The Port of Virginia just finished its best year ever for container volume, having moved 2.84 million TEUs, or boxes as measured in standard 20-foot units.
That’s a 7-% year-over-year increase.
It’s the sixth year in a row that the port has posted best-ever TEU volumes, a string of records that began in 2012.
Loaded-import TEUs for 2017 were up 8.6% from the year before, while loaded exports were up about 1%.
“In 2017, we moved 185,000 more TEUs than we did in 2016, which until now, was our highest volume year on record,” said John Reinhart, CEO and executive director of the Virginia Port Authority, in a statement.
Reinhart noted that the volume growth came in a year in which the port began to undertake the largest infrastructure projects in its history: the $320 million expansion of Virginia International Gateway in Portsmouth and the build-up of its Norfolk International Terminals facility, helped by a $350 million state-backed bond package.
The port’s 2017 container-volume performance brings it just under its capacity, which including Portsmouth Marine Terminal, is a little under 3 million TEUs, according to the port’s website.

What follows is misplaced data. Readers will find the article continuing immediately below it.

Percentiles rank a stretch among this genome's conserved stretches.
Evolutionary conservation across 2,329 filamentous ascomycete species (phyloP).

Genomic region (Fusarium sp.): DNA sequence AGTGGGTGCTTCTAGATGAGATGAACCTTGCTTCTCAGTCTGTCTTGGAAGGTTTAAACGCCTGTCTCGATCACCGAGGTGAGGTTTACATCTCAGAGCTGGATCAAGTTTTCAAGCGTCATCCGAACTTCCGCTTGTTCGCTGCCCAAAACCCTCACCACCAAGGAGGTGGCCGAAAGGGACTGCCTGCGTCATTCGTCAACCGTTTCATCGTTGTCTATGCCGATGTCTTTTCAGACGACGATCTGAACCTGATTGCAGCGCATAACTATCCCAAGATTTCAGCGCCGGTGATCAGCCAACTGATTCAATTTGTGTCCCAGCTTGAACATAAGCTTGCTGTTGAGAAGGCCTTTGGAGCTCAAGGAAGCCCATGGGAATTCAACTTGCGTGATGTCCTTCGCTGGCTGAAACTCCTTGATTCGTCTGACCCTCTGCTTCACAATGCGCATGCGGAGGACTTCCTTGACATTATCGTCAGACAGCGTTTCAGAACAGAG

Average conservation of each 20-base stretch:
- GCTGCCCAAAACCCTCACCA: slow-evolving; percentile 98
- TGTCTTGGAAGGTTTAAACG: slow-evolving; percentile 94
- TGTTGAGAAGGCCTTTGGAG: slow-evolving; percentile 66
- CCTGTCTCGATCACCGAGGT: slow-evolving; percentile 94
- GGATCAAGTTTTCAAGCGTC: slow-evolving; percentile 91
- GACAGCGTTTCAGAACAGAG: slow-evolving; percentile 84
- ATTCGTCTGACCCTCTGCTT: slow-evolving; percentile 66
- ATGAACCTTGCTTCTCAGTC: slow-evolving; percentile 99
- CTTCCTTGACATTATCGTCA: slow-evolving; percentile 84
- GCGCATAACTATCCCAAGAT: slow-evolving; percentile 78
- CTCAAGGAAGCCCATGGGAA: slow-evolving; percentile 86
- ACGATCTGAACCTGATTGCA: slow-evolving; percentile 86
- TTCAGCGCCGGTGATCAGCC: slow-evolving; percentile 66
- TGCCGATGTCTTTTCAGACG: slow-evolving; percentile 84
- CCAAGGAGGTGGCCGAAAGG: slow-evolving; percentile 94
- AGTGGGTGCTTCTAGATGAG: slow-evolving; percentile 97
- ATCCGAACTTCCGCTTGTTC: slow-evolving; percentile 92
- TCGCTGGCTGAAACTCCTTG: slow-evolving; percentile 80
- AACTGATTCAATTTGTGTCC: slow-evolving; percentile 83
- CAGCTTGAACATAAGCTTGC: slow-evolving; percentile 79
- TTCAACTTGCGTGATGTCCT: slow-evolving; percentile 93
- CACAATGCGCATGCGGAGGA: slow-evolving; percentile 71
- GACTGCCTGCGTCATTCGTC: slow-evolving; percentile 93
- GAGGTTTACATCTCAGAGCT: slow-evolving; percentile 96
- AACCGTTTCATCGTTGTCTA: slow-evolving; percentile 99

In 2017, truck-container volume growth outpaced rail volume growth 9% to 3.4%, respectively, year over year.
Breakbulk tonnage – containerized cargo packed in or on bales, drums or pallets – fell 8.5%, year over year.
In the month of December, TEU volume rose 3.4% from the same month a year earlier, to 237,525 units.
Loaded import TEUs for the month were up 8.3%, year over year, and loaded exports gained 3.8%.
Other ports are reporting good news, too.
From January through November, the Port of Savannah in Georgia showed year-over-year TEU volume growth of 11%, the Port of Charleston in South Carolina was up 8.9% and the Port of New York and New Jersey saw a 7.7% gain.
As of Jan. 10, none of those ports had posted December or year-end numbers.
On the West Coast, the Port of Los Angeles, the nation’s busiest port, reported January through November TEU volume growth of 6.3% compared with the same period in 2016.
The Port of Long Beach in California, the nation’s second-busiest port, reported 10% year-over-year TEU growth for the same period.